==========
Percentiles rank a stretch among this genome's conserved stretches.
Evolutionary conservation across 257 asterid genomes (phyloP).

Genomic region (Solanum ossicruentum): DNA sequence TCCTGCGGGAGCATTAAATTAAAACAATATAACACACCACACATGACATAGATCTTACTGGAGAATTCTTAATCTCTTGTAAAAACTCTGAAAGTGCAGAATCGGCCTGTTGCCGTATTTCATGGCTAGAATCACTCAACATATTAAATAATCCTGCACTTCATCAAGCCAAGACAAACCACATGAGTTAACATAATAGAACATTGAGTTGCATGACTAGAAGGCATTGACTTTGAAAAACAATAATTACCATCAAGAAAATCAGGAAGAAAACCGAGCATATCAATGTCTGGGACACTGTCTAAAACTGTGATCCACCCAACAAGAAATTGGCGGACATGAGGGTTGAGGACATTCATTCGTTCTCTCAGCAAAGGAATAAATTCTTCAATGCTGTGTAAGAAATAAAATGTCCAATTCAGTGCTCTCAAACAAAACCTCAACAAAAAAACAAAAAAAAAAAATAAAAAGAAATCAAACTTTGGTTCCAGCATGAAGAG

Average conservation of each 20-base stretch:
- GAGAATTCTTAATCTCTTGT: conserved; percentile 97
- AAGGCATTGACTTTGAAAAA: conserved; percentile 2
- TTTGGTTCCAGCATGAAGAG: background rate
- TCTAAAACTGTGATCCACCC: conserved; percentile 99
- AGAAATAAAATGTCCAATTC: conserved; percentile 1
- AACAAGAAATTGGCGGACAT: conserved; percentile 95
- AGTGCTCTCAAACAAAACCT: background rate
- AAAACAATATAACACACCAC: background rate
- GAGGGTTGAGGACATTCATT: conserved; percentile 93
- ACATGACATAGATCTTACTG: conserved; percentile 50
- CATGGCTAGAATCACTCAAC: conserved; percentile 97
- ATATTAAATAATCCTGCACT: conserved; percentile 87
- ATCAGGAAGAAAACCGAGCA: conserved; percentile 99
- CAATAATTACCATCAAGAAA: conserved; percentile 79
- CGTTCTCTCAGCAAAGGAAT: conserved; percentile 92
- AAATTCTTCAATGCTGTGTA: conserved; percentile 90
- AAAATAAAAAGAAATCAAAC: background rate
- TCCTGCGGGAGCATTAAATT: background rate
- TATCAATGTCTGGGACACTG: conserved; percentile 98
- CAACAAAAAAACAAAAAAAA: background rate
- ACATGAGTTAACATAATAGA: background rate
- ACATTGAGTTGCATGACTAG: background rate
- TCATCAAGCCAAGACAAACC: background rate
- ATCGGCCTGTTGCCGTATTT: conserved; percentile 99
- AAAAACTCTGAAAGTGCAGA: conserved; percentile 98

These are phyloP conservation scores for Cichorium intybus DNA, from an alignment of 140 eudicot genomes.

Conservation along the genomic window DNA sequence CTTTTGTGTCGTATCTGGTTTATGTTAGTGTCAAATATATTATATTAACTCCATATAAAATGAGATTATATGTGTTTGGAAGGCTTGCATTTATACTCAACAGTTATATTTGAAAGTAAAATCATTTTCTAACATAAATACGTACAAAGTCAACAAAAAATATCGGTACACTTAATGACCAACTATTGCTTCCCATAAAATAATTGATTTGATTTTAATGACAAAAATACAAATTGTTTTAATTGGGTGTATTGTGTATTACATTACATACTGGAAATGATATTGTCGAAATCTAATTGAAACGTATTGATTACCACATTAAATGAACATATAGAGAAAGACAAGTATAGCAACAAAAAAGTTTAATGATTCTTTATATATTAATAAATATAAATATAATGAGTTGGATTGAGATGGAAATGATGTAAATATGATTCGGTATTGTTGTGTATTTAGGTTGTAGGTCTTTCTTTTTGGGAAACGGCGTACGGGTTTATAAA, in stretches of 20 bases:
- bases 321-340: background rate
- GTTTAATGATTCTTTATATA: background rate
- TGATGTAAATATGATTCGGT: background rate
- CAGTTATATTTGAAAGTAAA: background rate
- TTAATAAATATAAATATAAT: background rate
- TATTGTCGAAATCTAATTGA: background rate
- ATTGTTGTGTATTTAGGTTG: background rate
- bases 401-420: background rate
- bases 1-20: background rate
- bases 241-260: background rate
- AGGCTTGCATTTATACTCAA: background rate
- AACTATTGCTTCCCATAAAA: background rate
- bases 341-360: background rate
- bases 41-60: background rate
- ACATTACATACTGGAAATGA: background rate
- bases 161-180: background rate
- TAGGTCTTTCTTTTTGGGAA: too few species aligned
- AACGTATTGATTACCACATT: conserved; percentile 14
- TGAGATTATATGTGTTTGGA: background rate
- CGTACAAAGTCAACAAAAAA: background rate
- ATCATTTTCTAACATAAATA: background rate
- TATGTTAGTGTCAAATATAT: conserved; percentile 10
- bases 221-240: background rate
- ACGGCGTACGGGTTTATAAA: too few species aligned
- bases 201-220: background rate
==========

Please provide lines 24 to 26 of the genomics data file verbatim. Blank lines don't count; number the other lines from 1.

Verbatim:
- CAACAAAAAAACAAAAAAAA: background rate
- ACATGAGTTAACATAATAGA: background rate
- ACATTGAGTTGCATGACTAG: background rate